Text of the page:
It seems like Mitsubishi’s dealerships are only attracting people who are desperate for new car financing and... nobody else. The brand’s in bad shape, but I bet a little nostalgia-leveraging and leaning into today’s overland trend would go a long way.
Just so you have the necessary context to appreciate Mitsubishi’s situation for real, as of September, the company reported selling 87,849 vehicles in the United States in the first eight months of 2019. Over that same period of time, Toyota had sold 1,418,955 vehicles and Honda was at 1,092,284.
Granted, both those other brands have deeper lineups of cars to sell. Still.
I’ve seen a few press releases in which Mitsubishi calls itself “the fastest-growing Asian brand” here but, even if that’s true, it’s got a long way to catch up to the industry vanguards.
On paper, it seems like Mitsubishi should have a shot at relevance. It’s selling three models in popular segments–I mean, it sells three crossover SUVs–which are inexpensive compared to competitors and come with generous warranties.
Unfortunately, even a cursory investigation of what Mitsubishi’s actually selling these days isn’t particularly encouraging. I haven’t driven a new Mitsubishi in years but Car and Driver has. Its assessments range from unflattering:
“...it is hard to recommend the Outlander over more compelling compact-SUV alternatives.”
“Mitsubishi’s Outlander Sport might be the worst vehicle in its class. It’s not terribly well built, not enjoyable to drive, slow with its base engine, and generally unimpressive in virtually every other way. It would have to improve just to rank as awful.”
Are you wincing? Yeah, me too. While staring wistfully at a picture of a 4G63-powered all-wheel-drive second-gen Eclipse.
Anyway, we could croon about Good Old Days all weekend, but the reality is Mitsubishi isn’t serving up any particularly hot hardware right now. And unless you believe in magic, you’re not counting on that electric space buggy thing going into production or the next Outlander being good.
So what do you do if you’re stuck selling mediocre meat? Sell the sizzle, fam. You might have heard your grandpa say that, but, it worked for Land Rover–that company built its whole brand off the anglophilia of upper-class Americans. Subaru has made itself synonymous with conscientious adventurousness. Tesla’s getting its customers to shrug off build quality deficiencies by making it seem cool to be a beta tester.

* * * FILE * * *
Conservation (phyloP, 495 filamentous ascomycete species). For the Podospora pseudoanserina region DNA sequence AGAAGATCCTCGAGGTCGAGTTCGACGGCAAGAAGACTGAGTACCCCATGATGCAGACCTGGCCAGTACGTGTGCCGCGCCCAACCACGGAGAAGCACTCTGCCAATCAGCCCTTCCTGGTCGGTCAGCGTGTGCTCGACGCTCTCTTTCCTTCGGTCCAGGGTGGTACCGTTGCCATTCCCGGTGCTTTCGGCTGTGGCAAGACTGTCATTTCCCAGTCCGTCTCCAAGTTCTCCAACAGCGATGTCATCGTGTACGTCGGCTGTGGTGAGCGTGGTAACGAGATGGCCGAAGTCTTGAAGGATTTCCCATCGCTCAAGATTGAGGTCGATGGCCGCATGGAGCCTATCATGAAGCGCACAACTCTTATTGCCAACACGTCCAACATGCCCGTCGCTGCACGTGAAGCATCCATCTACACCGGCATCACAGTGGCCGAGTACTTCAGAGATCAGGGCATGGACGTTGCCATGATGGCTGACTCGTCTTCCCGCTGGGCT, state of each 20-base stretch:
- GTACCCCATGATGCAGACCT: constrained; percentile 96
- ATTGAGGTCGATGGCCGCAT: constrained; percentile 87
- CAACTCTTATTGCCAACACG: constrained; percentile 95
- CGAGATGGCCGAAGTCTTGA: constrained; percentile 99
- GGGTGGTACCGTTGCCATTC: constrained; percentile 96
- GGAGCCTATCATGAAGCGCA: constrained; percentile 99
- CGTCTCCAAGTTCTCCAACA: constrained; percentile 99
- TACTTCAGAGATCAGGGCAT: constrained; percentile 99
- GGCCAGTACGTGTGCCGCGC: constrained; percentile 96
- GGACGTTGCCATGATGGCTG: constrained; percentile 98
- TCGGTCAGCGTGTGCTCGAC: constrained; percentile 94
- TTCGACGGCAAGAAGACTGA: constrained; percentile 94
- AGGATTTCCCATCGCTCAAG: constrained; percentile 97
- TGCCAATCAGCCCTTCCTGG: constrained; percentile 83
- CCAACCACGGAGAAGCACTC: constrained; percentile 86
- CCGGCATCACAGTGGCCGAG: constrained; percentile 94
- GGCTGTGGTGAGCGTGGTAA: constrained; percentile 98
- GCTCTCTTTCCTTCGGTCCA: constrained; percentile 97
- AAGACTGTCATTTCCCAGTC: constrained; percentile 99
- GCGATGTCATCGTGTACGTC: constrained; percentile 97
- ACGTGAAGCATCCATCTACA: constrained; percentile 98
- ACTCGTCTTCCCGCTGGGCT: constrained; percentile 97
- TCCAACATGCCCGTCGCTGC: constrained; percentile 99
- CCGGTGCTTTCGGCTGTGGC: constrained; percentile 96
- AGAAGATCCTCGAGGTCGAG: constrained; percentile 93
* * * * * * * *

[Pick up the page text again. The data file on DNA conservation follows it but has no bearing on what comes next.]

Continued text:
Mitsubishi has a rich (legit) heritage of off-road success, it sells cheap SUV-type vehicles, car camping in SUV-type vehicles is A Thing right now. If I were managing a Mitsubishi store, I’d be trying to stir those ingredients into something fun by putting stickers and lights and roof tent-adjacent accessories onto some floor models and Instagramming the shit out of them.
Remember when that Chevy dealer in Minnesota stuck a few yards of white vinyl on a Silverado and bought a deluge of media coverage as every car blog (including Jalopnik) excitedly shared pictures of it?
The Three Diamond brand doesn’t have as much nostalgia energy as Chevrolet, but it seems to be like doing up a few Outlanders with retro graphics and a bunch of extra headlights while getting some pictures of the SUVs doing Subaruy things would be a pretty inexpensive way to get people’s attention.
Obviously I’m not the only one who thinks so, because while I was doing research for this little rant I noticed that Mitsubishi backed a Rebelle Rally team with an Eclipse Cross this year.
This isn’t quite as elegant as I’d imagined it, but it’s close. Needs a strip of lights above the windshield and a slightly more old-school vibe.
The Rebelle’s an all-female off-road navigation rally and Mitsubishi’s effort in it actually sounds pretty epic. You can read the company’s rundown in its entirety, but:
“Rachael Ridenour, a U.S. Army combat veteran with 31 years of service, will pair up with driver Karah Behrend, a seven-year U.S. Air Force veteran who had to medically retire after losing the use of her lower extremities and parts of her hands to a degenerative neurological disease. Behrend will become the first disabled athlete to compete in the Rebelle when she and Ridenour take the start in Lake Tahoe, California, with Behrend behind the wheel of a minimally modified 2018 Mitsubishi Eclipse Cross equipped with hand-controls.”
Somebody off-roading without the use of some limbs is a lot more badass than any decorated crossover, but the point I was trying to make is that this Eclipse Cross looks much more interesting with all-terrain tires and graphics than any other Eclipse Cross I’ve ever seen.
If Mitsubishi really wants to be successful, it’s going to have to start bringing more competitive products to market. But in the meantime, I wonder if ambitious dealers could make some lemonade with aftermarket partnerships and a few casual product placements.